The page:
Here's a picture of the upper flipper assembly. Notice how the stop bracket on the left is thicker than the coil bracket on the right.
And these are two of the screws that hold these parts in place. Notice how one is a little longer than the other (and the rest). I assume that's because the flipper stop is thicker than the other brackets, so it has longer screws. I wish I had noticed this before I mounted the thinner bracket with the longer screw.
Notice how the longer screw just started to poke through the playfield. It just pushed the surface of the wood up, which of course pushed the clear coat up with it, and made a bubble. It's hard to tell in the photo above, but the bubble is poking up pretty high, and there's no way I can flatten it back down.
The first thing I did was FREAK OUT! Then I screamed and yelled. Then I called Bill Davis and told him what happened. He told me how to fix it and sent me some small bottles of the clear resin and hardner. He also sent some 1500 and 2000 grit sand paper and some rubbing compound. What a nice guy! The stuff arrived in a few days and I got to to work.
The first thing I did was very carefully cut out the bubble. I used an Exacto knife with a chisel blade and just cut a small circle of clear around the bubble.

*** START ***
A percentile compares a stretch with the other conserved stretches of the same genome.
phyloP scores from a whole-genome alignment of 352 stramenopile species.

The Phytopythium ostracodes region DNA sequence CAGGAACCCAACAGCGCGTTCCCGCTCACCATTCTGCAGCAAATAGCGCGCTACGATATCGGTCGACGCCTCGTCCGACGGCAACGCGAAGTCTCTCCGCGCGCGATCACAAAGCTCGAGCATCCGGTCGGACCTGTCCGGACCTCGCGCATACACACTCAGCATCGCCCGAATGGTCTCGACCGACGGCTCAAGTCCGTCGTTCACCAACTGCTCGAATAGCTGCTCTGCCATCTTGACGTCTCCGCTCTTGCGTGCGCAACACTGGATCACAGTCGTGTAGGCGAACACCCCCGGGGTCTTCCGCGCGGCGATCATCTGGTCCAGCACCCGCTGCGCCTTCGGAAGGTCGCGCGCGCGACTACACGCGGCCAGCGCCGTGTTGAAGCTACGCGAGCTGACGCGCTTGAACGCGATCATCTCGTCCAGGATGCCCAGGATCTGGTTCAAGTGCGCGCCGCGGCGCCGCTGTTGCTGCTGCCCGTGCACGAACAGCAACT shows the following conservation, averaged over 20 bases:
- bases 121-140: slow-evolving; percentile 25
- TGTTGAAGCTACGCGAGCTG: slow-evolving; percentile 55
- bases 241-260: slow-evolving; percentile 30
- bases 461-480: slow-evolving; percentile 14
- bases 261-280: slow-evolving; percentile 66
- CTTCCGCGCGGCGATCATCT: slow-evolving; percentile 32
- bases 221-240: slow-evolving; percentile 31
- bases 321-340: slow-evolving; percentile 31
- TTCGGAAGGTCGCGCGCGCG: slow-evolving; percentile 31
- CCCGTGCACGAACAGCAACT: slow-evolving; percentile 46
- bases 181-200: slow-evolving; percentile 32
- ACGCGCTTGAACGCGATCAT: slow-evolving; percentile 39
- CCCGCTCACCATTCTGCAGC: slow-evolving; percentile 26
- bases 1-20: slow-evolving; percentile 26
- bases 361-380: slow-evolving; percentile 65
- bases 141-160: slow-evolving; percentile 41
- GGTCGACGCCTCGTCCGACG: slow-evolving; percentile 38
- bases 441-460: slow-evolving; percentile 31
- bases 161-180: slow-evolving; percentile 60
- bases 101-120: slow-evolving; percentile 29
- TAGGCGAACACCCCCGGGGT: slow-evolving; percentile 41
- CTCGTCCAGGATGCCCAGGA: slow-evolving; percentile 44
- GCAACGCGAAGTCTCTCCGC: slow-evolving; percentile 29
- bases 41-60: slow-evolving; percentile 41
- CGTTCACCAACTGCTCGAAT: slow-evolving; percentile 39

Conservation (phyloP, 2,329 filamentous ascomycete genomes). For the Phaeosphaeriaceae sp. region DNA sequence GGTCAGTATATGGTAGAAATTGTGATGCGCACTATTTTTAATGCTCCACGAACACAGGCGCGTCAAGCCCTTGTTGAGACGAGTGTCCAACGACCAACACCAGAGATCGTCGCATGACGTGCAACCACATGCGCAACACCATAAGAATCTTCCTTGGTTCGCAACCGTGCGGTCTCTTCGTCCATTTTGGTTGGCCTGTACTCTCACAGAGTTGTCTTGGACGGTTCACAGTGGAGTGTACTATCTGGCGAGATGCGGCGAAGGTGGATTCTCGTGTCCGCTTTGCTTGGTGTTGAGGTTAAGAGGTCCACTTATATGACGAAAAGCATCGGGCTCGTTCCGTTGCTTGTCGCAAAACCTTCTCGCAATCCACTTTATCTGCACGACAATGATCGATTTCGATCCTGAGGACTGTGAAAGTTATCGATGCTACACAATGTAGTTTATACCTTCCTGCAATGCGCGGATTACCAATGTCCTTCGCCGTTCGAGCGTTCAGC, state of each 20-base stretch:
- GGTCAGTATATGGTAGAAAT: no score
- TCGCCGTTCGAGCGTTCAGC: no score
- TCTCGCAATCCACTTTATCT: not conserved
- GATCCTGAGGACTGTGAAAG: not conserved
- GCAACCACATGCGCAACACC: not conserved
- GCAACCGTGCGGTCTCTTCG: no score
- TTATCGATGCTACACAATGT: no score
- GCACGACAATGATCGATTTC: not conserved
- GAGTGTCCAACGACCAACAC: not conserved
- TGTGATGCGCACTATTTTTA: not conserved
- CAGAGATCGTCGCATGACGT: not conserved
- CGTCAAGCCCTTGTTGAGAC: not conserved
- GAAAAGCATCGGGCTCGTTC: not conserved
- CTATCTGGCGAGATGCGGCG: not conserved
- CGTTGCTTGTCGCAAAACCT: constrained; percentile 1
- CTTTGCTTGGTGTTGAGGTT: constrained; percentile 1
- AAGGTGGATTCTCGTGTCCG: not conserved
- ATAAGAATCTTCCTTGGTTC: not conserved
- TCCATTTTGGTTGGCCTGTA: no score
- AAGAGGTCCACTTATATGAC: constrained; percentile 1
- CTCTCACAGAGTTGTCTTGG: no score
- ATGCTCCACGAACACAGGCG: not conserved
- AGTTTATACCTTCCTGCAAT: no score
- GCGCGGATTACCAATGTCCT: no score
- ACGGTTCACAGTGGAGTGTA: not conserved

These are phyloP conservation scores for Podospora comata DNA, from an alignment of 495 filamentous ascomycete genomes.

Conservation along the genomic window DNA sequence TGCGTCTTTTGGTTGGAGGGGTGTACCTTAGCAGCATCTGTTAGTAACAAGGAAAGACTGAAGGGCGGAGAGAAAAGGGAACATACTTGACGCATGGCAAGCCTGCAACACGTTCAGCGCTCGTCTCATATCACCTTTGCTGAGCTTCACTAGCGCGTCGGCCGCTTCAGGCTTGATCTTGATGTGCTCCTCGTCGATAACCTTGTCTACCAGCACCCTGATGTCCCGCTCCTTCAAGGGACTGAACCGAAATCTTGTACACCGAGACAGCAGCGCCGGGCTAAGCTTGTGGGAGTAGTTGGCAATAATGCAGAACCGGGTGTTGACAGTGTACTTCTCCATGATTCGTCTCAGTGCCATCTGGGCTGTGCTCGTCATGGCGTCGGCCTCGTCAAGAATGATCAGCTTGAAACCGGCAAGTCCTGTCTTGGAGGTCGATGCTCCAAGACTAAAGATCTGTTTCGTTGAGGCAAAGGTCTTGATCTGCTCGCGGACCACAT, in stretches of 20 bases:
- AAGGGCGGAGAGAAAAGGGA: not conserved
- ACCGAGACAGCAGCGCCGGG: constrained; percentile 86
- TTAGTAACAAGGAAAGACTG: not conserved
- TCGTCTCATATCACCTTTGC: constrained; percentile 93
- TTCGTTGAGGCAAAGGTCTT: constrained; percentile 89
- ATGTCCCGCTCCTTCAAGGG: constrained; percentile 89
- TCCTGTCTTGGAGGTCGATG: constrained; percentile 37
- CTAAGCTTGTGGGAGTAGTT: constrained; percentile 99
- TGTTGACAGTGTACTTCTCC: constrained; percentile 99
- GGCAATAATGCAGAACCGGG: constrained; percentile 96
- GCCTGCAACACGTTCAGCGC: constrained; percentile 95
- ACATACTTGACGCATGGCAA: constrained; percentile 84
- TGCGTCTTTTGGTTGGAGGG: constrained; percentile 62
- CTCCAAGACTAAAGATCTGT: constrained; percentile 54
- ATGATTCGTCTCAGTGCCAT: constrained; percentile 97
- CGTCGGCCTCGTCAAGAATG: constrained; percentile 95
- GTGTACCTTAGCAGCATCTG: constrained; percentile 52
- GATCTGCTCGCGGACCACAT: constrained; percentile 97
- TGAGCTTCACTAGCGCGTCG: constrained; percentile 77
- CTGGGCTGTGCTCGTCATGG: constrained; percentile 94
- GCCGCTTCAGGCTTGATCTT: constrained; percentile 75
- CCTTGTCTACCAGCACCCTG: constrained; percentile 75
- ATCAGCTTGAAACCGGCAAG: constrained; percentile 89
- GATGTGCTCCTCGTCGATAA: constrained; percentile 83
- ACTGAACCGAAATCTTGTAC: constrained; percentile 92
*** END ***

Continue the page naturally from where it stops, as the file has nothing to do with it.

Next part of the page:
Of course the paint came up with it
Next I bought some acrylic paint and mixed up what looked like a perfect match for the blue. I painted a couple of coats and when it dried, I put the first application of clear coat in the hole. I did this once every day and it took about 6 applications before the hole was filled. I filled it so it was just above the rest of the finish. What I failed to notice was how much darker the clear coat made the paint. So much for matching the color.
Anyway, I gave the last application 2 days to dry, then I sanded the area with a small block of wood wrapped with 1500 grit sand paper. I sanded in a circular motion until the bump was sanded down and the whole area felt flat. Then I sanded some more with 2000 grit, which reduced the scratches from the first sanding down to just a haze. Then I polished that with Novus #2 and the original gloss returned. It took about 2 hours of sanding and polishing. Here's how it turned out - too bad the paint got so dark
Sigh - 2 months of waiting, and over $200 for the clear and touch-up, and I screw it up in nothing flat.
When you're playing the machine, you can't even notice it, but you can bet that I do.
Created 2/22/03 - Last Modified 2/22/03 - Steve Kulpa
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